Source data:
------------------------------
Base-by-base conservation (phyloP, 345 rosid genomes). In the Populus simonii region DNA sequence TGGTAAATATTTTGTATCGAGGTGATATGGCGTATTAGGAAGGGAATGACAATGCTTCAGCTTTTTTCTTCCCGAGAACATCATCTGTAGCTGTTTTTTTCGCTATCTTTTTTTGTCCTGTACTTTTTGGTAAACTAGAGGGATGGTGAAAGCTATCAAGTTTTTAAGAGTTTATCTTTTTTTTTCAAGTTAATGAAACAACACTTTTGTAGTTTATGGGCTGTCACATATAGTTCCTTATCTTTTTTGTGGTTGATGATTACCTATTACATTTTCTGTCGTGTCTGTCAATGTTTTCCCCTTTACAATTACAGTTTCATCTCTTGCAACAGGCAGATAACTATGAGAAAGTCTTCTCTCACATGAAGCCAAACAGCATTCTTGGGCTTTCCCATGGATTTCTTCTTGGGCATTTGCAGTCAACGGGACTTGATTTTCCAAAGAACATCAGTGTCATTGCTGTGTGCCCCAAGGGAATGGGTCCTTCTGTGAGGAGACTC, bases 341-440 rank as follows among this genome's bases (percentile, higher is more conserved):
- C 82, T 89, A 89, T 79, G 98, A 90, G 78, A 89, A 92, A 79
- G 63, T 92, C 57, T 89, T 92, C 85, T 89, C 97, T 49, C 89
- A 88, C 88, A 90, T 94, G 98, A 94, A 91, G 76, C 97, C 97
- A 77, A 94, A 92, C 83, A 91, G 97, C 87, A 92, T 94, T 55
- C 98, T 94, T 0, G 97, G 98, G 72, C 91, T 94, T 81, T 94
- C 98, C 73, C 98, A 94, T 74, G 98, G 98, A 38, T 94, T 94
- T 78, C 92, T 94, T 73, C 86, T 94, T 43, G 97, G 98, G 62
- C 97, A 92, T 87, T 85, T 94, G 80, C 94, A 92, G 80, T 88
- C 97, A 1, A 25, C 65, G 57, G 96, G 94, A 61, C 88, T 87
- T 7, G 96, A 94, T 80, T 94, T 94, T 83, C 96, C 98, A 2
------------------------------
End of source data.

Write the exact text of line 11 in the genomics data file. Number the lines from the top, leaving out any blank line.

- T 7, G 96, A 94, T 80, T 94, T 94, T 83, C 96, C 98, A 2